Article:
Lee Whittlesey, historian for Yellowstone Park has been studying and writing about the Park for over 35 years. His Death in Yellowstone was originally published in 1995 with this new edition updated through 2013.
If you're not heading to downtown Denver to watch the US Pro Bike Challenge on Sunday (or heading to 1 of the 3 Denver Public Library Branches that will be open!), you may want to take the opportunity to celebrate our National Park Service's birthday with free admission to any National Park!
Colorado's National Parks, Monuments, and Historic Sites include a wide variety of scenery and history, and are scattered all over the state.
Two displays at the Central Library highlight the art of Charley Harper and Native American artifacts and documents.
An eye-catching display of posters from the Federal Documents collection are featured behind the new Information Desk in Schlessman Hall at the Central Library. These posters highlight the art of Charley Harper, American Modernist (1922-2007). Harper was commissioned to illustrate a series of ten posters for the U.S. Department of the Interior, National Park Service, each showcasing one national park, from Glacier Bay, Alaska to the Atlantic Barrier Islands.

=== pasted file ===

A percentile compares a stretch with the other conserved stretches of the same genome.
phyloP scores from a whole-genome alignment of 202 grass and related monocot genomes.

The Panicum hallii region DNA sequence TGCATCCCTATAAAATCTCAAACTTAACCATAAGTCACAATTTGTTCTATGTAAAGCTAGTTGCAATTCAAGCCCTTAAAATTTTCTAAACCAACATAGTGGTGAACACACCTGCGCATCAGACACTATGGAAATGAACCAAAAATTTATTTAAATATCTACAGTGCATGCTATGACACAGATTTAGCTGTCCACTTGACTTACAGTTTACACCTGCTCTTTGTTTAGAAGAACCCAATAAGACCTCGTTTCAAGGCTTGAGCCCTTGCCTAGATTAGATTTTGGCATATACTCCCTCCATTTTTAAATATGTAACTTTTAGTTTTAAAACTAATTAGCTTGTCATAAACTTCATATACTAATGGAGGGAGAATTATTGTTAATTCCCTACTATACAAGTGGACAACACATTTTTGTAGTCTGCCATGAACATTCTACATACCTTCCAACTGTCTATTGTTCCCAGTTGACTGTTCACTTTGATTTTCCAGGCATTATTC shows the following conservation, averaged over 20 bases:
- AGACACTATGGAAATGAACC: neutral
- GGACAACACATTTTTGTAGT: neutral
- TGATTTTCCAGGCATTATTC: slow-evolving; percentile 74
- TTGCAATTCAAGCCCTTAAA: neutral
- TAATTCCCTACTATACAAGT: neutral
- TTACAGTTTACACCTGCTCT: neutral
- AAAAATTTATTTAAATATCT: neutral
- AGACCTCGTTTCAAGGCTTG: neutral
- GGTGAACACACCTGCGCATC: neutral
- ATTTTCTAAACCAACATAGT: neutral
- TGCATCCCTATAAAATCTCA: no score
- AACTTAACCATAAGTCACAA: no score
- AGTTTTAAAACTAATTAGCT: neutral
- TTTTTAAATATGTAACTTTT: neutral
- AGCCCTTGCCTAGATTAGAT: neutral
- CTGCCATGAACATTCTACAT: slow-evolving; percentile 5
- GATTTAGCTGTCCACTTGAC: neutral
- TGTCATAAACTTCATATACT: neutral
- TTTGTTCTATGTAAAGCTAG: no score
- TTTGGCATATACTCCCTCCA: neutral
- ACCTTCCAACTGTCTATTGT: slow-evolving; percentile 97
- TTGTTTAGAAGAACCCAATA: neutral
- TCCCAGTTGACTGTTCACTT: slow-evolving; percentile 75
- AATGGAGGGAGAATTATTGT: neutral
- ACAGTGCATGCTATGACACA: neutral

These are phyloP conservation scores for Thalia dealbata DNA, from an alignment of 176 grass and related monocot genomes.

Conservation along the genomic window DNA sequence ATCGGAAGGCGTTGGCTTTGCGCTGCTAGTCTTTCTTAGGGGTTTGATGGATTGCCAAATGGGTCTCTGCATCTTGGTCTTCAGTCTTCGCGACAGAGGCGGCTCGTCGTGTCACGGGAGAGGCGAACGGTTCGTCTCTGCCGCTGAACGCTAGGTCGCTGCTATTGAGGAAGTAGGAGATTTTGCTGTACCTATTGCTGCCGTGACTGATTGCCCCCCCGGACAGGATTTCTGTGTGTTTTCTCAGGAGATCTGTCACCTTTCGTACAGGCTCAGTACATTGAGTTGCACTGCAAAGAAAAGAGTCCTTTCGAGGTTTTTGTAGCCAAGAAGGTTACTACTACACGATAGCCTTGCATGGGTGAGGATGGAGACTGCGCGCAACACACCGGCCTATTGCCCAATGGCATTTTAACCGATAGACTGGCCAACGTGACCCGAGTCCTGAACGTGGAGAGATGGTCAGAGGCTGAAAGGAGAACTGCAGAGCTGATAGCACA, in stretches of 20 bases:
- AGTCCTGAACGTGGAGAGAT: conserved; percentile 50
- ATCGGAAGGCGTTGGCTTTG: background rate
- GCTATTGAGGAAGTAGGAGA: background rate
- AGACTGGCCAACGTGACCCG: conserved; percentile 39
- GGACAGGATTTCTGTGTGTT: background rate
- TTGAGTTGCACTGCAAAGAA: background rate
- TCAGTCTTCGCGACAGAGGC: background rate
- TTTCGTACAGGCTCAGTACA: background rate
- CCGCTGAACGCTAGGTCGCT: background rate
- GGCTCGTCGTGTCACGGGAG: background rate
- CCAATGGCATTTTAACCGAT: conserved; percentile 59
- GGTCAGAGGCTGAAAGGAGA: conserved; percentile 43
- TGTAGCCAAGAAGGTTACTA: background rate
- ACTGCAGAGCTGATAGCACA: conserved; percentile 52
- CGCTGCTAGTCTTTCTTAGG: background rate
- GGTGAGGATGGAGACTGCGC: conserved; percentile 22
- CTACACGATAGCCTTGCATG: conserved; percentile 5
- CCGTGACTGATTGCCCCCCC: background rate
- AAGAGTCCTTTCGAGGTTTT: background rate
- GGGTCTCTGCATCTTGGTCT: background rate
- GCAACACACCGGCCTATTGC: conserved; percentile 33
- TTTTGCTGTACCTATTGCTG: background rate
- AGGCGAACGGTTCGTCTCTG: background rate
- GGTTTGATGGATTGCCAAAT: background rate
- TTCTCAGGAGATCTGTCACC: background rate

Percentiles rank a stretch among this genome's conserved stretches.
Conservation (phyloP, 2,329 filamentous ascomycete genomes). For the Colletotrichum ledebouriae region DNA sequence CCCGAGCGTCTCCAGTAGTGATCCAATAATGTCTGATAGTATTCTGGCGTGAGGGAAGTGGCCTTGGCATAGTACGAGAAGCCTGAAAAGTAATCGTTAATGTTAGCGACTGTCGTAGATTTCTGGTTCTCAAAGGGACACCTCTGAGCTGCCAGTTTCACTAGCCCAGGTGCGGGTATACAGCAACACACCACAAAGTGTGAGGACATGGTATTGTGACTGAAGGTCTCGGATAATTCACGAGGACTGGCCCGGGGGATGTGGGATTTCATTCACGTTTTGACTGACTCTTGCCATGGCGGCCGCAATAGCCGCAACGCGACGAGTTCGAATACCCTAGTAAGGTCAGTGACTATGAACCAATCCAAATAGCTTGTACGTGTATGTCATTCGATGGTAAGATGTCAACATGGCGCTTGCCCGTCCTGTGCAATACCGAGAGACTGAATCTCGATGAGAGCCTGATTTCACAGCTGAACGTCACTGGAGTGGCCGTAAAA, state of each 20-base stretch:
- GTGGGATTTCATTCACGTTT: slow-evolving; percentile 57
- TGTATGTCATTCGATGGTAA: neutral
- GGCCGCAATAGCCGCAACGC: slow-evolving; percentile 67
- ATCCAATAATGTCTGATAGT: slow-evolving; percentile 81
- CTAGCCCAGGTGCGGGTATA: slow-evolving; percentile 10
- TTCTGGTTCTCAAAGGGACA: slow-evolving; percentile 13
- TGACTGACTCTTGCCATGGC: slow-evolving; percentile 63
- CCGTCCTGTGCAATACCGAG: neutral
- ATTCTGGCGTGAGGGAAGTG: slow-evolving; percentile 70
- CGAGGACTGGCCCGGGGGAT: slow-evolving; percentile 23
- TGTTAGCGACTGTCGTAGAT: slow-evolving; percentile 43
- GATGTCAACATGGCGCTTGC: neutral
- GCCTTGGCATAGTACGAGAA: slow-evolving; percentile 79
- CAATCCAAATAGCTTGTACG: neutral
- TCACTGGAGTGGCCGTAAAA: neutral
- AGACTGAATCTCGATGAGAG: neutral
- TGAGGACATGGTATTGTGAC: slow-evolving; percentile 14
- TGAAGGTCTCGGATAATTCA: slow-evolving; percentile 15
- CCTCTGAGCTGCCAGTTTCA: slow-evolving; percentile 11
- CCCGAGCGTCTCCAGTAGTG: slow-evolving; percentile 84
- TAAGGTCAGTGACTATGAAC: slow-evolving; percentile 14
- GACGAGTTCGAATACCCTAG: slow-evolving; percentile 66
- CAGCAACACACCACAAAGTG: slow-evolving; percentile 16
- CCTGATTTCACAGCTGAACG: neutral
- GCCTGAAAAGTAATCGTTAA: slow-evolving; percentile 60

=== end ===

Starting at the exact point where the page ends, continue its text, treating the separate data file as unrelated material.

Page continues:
Back in the day camping was cheap entertainment for large families. My dad could fit five kids in a Volkswagen bug (before seatbelt laws) and we'd inch up Golden Gate Canyon. When the car began to roll backwards, that's when we'd stop and pitch our tent.
Consequently, I am a big armchair traveler and have visited many of the 392 national parks via video and just a few in person. My favorite production produced by Ken Burns was shown on PBS last year and is available at the library: The National Parks: America's Best Idea. I have also been fortunate to visit many parks in person. Given that my bucket list is r-e-a-l-l-y long, I use the library's books and travelogues to help me prioritize my trips.